Appropriations Bill Ends Abstinence-Only Funding, Increases Family Planning


There was a lot of good news packed into the 2010 Omnibus
Appropriations bill which was passed by Congress over the weekend. For the first time ever, the appropriations bill eliminated all funding for abstinence-only sex education programs in favor of evidence-based programs that focus on preventing unintended pregnancy.

The bill, which still requires the president’s signature to become law, allocates $114.5 million for teen pregnancy prevention programs, including discussion of both contraceptive use and abstinence.  These funds will be overseen by the newly established Office of Adolescent
Health (OAH) within the Office of the Secretary of Health and Human Services.

"This bill marks the first time since 1981 that
abstinence-only-until-marriage programs will not receive dedicated federal funding
in the coming fiscal year," says Jen Heitel Yakush, assistant director for
public policy at SIECUS.

Yakush broke down the allocations.

  • Of the $114 million appropriated,
    $110 million will go towards "competitive contracts and grants to public and
    private entities to fund medically accurate and age appropriate programs that
    reduce teen pregnancy."
  • Of this $110 million, a minimum of $75 million must be
    used to replicate teenage pregnancy prevention programs proven effective
    through rigorous evaluation. Programs that address the behavioral risk factors
    that underlie teen pregnancy can also receive funding.
  • In addition,
    at least $25 million must be available for "research and demonstration grants
    to develop, replicate, refine, and test additional models and innovative
    strategies for preventing teenage pregnancy."
  • The conference report language
    states that this smaller pot of funding is intended to go to programs that
    stress the value of abstinence and provide age-appropriate information to youth
    that is scientifically and medically accurate.
  • The remaining $4.5 million is
    provided for program evaluation funding, including longitudinal evaluations, of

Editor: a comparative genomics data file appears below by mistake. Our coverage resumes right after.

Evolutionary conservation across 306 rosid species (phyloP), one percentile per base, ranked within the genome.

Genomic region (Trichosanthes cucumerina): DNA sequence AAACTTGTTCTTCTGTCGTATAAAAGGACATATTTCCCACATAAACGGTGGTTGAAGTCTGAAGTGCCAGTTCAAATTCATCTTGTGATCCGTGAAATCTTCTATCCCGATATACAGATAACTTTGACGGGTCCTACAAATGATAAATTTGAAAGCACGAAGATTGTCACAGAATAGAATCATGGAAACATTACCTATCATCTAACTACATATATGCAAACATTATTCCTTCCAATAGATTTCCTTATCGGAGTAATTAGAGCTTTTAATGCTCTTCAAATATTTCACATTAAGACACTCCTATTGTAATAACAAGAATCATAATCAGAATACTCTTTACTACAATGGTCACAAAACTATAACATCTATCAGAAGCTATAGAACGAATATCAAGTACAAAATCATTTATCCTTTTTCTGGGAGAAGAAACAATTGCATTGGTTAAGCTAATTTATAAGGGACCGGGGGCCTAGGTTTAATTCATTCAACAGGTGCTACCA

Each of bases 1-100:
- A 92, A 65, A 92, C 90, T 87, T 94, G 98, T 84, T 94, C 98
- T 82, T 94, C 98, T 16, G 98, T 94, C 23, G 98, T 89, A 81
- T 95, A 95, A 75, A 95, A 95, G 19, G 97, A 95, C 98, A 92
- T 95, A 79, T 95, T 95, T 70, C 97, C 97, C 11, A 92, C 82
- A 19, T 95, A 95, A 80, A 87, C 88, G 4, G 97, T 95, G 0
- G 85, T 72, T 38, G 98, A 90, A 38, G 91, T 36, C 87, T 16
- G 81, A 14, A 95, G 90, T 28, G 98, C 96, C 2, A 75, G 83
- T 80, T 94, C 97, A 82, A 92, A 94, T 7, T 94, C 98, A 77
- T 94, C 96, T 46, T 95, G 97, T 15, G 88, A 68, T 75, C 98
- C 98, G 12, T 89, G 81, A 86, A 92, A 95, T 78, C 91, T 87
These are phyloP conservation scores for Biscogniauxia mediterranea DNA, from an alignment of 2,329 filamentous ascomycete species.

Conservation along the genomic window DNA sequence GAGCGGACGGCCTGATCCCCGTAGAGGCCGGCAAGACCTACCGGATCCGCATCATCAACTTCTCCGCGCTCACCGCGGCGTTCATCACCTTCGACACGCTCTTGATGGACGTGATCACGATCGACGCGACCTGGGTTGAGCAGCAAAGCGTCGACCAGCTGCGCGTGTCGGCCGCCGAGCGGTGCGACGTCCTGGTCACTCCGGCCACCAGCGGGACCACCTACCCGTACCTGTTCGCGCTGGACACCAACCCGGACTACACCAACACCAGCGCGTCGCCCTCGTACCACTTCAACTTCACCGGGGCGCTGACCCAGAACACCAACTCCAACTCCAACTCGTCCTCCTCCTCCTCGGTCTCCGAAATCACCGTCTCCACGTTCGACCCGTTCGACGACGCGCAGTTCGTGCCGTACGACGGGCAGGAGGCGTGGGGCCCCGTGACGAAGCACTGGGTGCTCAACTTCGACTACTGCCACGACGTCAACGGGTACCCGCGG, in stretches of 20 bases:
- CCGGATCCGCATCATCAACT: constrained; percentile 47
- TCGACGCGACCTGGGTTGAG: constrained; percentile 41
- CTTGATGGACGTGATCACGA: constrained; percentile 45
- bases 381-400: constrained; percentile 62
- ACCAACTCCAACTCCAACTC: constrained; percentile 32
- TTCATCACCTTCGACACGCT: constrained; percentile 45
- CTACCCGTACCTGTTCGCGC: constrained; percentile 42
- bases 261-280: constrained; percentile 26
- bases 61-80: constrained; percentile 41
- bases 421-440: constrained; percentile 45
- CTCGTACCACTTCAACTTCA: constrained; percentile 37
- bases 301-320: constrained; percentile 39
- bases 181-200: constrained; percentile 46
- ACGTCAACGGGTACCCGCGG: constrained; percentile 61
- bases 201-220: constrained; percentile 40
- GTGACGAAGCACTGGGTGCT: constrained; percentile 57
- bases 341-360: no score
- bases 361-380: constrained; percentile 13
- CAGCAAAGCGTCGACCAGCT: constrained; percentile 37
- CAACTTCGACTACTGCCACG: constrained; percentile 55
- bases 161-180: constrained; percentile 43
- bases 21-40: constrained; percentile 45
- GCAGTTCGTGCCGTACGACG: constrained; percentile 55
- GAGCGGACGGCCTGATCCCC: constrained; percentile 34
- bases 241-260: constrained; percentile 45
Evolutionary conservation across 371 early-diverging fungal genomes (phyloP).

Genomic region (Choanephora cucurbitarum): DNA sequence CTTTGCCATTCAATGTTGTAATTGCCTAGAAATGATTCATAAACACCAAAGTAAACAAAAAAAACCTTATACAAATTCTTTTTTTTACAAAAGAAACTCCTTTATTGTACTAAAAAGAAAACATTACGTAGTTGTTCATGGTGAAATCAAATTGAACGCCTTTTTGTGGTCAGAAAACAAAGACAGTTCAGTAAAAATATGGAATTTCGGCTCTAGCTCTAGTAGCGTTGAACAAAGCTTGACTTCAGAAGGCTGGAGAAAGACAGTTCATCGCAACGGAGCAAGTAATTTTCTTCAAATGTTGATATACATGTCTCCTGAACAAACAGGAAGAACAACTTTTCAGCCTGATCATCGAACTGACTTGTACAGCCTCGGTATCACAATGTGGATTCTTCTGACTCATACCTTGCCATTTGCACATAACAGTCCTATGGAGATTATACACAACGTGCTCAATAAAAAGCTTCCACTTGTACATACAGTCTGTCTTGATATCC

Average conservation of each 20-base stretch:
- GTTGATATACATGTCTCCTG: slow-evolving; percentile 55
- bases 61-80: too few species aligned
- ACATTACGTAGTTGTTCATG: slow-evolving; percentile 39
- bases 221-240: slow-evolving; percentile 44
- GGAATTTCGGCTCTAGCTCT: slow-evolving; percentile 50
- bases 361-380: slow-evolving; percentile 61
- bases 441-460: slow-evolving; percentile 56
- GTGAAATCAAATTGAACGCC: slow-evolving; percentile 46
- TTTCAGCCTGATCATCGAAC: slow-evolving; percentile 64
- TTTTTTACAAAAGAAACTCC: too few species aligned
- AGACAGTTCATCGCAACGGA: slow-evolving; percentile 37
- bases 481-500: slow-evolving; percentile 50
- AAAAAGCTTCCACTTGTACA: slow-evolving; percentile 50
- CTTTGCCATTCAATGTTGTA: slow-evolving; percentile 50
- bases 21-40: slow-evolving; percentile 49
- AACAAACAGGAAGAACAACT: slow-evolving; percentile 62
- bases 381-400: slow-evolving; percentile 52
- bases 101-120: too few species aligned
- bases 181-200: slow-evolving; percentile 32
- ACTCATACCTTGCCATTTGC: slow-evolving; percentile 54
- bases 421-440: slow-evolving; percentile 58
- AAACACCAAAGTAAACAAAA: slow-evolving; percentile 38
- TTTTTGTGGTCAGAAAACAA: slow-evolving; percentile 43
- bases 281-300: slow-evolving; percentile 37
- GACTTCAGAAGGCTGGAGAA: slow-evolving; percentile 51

teenage pregnancy prevention approaches.

Yakush explained that in order to qualify for funds programs must have "reducing teen pregnancy" as the primary goal.  The framework for "reducing teen pregnancy" is narrower than that for comprehensive sex education, because such programs do not have as primary outcomes reductions in transmission of sexual infections, nor measures for the needs of gay, lesbian, and transgender youth, among other missing pieces.  However, Yakush believes that as long as pregnancy prevention is the key outcome, the funding stream doesn’t prohibit funded programs
from discussing STD prevention or other sexual health topics.

All in the all, the 2010 appropriations bill is a huge step
forward for schools that wanted to stop using long-derided
abstinence-only-until-marriage sex education programs that have been tied to a
strict eight-point
definition
of abstinence.

International HIV and AIDS and family planning programs

U.S. global AIDS programs received modest gains in funding. 

Yakush explains the allocation for international programs.

  • The final funding level for
    HIV/AIDS programs came in at $5.709 billion which was only $200 million above
    2009 and $100 million above the request, for international HIV/AIDS prevention,
    treatment and care programs.  Of this
    total, $750 million were allocated to multilateral programs through the Global
    Fund to Fight HIV/AIDS, tuberculosis and malaria.

  • Bilateral and multilateral funding
    for Family Planning/ Reproductive Health programs totals $648.5 million, an
    increase of more than $103 million above the FY 2009 enacted level and $55
    million more than requested by the president.

In another positive step, for the first time in many years
the U.S. will contribute $55 million to the United Nations Population Fund
(UNPF). Funding to UNFPA was withheld during George W. Bush’s administration.

Unfortunately an attempt to permanently eliminate the global gag rule – also known as the "Mexico City policy" was passed by the Senate but
pulled out during conference committee.  When
he first took office President Obama, like his predecessor Bill Clinton, used
an executive order to rescind the global gag rule – which severely limited how
funds that could be used for international family planning. Since Ronald Reagan
first established the rule successive Democratic presidents, Bill Clinton and
Barrack Obama, have put it on moratorium while Republican presidents, George H.
Bush, George W. Bush, reinstated it.

Domestically the appropriations bill also reverses a ban on use of local funds by the District of Columbia to pay for abortions for
low-income women and also removed a ban on funding for needle-exchange programs to limit the spread of HIV and AIDS.

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  • crowepps

    Unfortunately the struggle will continue through attempts to fudge both what science has proven and what exactly should be included as “medically accurate”.